The data of Kakabe, its grammatical description and especially the lexical database will be of great use for comparative Mande studies, regarding the fact that this language is not only undocumented, but also belongs to a very scarcely documented Mokole group. The Kakabe language evidence is very important for the history of Fouta-Jallon, especially the history of migrations of peoples in this region. So far, the question of Kakabe history has not been dealt with in the historical literature concerning the Futa-Jallon region.
Recordings of texts with the emphasis on reflecting the natural language usage and representing different genres:
- 1) narratives such as (i) fairy tales, (ii) stories from common life, (iii) descriptions of cultural usages, such as wedding rites, funerals, (iv) descriptions of important traditional activities such as hunting, fishing, harvesting, planting, (v) historical narratives;
- 2) Conversations;
- 3) Songs.
Until very recently, Mokole languages, and especially Kakabe, remained in a profound neglect by linguists. Only Koranko has a grammar and a dictionary (by Raimund Kastenholz 1987). There is a M.A. thesis by Jacqueline Janse on Mogofin, (1996), and a preliminary description of Lele by Valentin Vydrin (2009). As for Kakabe, the very existence of this language passed practically unnoticed, in all probability because Kakabe were usually taken for Maninka: for an external observer, both languages seem similar; Kakabe and Maninka villages are often intermingled; Kakabe and Maninka occupy the same social niche in Futa Jallon.
Of late, the Kakabe language has attracted some interest of specialists. A couple of years ago, Kakabe language data were collected (but not published) by Abdourahmane Diallo; his observations concerning Mande influence on Pular were published in (Diallo, 2008).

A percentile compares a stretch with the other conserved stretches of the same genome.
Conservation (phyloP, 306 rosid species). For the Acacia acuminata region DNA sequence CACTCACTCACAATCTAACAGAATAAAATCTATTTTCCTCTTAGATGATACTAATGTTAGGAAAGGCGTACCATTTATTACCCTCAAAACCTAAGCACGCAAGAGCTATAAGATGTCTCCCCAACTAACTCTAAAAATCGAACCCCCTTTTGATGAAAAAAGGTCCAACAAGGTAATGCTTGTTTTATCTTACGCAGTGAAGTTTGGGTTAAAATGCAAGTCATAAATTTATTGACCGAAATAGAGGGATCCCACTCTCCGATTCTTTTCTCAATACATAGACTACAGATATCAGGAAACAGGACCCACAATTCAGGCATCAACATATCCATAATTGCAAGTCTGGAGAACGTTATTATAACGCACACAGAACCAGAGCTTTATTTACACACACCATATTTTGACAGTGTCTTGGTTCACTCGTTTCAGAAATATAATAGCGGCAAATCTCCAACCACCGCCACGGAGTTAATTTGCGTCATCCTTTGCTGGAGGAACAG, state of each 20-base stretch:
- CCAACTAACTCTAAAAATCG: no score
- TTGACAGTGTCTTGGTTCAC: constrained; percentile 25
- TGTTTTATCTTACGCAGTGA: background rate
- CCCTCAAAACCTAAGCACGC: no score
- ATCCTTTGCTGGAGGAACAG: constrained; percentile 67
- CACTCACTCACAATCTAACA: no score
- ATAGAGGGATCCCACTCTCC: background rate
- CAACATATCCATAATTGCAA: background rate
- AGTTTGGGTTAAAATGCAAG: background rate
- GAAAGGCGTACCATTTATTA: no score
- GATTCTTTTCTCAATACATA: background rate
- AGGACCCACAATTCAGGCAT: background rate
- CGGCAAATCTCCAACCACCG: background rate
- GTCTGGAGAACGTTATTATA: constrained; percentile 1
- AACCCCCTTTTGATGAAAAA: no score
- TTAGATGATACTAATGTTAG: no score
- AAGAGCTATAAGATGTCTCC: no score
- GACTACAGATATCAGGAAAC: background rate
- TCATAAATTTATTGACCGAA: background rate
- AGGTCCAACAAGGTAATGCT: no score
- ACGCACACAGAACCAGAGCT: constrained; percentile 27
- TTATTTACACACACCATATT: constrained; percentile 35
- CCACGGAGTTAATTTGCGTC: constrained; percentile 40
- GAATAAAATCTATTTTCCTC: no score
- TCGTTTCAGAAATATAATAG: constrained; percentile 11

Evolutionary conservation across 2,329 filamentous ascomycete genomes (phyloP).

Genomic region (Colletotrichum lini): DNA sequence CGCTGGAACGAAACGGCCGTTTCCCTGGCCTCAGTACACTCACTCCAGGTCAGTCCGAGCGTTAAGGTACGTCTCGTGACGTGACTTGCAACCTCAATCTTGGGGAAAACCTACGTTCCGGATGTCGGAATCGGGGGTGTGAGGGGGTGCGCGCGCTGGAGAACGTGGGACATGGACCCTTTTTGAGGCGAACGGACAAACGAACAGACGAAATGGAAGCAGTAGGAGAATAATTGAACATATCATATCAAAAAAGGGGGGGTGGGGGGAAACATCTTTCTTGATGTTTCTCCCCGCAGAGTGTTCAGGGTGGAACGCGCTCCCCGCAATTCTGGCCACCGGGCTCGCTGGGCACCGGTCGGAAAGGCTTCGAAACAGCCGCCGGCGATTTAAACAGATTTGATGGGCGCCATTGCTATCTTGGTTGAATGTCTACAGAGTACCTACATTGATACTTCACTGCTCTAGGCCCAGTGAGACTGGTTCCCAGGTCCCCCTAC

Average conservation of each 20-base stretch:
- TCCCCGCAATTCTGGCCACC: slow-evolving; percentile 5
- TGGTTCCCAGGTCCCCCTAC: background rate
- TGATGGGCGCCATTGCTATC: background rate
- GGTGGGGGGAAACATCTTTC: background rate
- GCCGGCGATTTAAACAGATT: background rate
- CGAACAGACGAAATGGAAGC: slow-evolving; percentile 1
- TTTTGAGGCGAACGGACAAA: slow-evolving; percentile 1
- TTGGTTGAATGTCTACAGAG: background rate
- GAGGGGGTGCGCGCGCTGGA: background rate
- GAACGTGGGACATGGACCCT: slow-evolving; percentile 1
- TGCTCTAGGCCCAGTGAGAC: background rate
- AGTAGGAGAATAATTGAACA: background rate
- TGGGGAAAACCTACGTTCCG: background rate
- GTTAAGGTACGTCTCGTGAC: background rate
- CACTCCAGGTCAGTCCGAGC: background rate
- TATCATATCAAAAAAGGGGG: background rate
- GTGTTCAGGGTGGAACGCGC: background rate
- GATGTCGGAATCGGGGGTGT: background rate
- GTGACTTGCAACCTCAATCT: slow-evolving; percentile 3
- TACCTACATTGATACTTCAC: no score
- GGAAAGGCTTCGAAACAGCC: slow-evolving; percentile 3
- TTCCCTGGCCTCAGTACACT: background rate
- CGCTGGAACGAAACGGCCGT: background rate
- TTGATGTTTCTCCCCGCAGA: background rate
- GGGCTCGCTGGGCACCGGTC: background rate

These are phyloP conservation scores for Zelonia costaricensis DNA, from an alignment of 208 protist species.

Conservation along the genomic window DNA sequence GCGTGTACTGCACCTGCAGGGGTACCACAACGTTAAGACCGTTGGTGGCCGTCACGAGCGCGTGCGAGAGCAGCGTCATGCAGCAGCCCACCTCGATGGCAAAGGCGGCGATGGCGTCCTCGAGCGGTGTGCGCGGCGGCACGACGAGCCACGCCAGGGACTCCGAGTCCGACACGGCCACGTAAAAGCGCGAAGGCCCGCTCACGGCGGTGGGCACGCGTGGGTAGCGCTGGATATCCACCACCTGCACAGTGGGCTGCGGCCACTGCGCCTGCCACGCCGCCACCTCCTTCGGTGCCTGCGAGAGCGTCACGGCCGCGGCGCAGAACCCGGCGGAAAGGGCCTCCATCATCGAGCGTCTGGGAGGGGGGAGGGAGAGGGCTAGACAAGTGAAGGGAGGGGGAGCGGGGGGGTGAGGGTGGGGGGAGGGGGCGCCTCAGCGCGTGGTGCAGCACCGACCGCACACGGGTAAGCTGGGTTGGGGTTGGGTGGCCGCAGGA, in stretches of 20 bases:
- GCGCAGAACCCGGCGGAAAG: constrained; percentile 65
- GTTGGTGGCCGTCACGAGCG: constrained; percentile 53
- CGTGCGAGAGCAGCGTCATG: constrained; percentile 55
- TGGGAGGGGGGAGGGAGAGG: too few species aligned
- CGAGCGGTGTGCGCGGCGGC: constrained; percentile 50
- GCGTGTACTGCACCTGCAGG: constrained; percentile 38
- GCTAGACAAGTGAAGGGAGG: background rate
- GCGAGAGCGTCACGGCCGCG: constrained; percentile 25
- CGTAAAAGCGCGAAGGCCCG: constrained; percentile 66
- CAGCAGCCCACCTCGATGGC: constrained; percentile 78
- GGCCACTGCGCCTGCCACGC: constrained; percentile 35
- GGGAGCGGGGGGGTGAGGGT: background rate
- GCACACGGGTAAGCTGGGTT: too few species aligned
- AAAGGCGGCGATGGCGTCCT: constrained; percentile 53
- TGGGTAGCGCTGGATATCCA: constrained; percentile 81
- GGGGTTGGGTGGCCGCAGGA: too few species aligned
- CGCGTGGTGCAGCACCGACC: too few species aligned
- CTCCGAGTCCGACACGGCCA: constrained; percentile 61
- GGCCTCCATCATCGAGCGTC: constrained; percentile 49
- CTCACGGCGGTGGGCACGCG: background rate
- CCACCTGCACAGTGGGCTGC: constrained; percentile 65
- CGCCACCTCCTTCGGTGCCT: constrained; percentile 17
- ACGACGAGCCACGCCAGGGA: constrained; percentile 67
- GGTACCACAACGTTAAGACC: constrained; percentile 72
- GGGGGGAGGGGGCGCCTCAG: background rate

In 2001, Valentin Vydrin visited Sokotoro village, where he collected some lexical and grammatical data.
These data were handled by me in 2005-2007, and in January-February 2008 I made my first fieldtrip to Guinea. As a result, further data for the Sokotoro dialect of Kakabe were collected and processed. In January 2009, January 2010 and December 2011 I performed a field trip to the Saajoya village, in the sousprefecure of Kankalabé (the prefecture of
Dalaba), and I collected data for this dialect too.
Bybee J.; Perkins R.; Pagliuca W. 1994. The evolution of grammar: Tense, aspect, and modality in the languages of the world. Chicago; London: University of Chicago Press. Croft, W. 2003. Typology and universals. Cambridge: CUP. Diallo, A. 2008. Language contact between Mande and Atlantic in Guinea. In : V. Vydrin (ed.). Mande languages and linguistics. 2nd International Conference, St. Petersburg (Russia), September 15-17, 2008. Abstracts and Papers. St. Petersburg. Pp. 61-79. Heine, B.; Kuteva, T. 2005 Language contact and grammatical change Cambridge: CUP. Himmelmann, Nikolaus P. 1998. Documentary and descriptive linguistics. Linguistics 36:161–195. Janse J. 1999. Grammaire m?g?fin. Boké : Mission Évangélique Réformée Néerlandaise. Kastenholz, R. 1987. Das Koranko. Ein Beitrag zur Erforschung der Nord-Mande-Sprachen. Dissertation. Universität zu Köln. Vydrin, V. 2009. Lele: presentation of a minor language from the Mande family. In: The African collection. St. Petersbourg, pp. 235-268. Woodbury, Anthony C. 2003. Defining documentary linguistics. Language Documentation and Description, Vol. 1:35-51.
Acknowledgement and citation
To refer to any data from the collection, please cite as follows:
Vydrina, Alexandra. 2013. Description and documentation of the Kakabe language. London: SOAS University of London, Endangered Languages Archive. Handle: http://hdl.handle.net/2196/00-0000-0000-0000-A924-0. Accessed on [insert date here].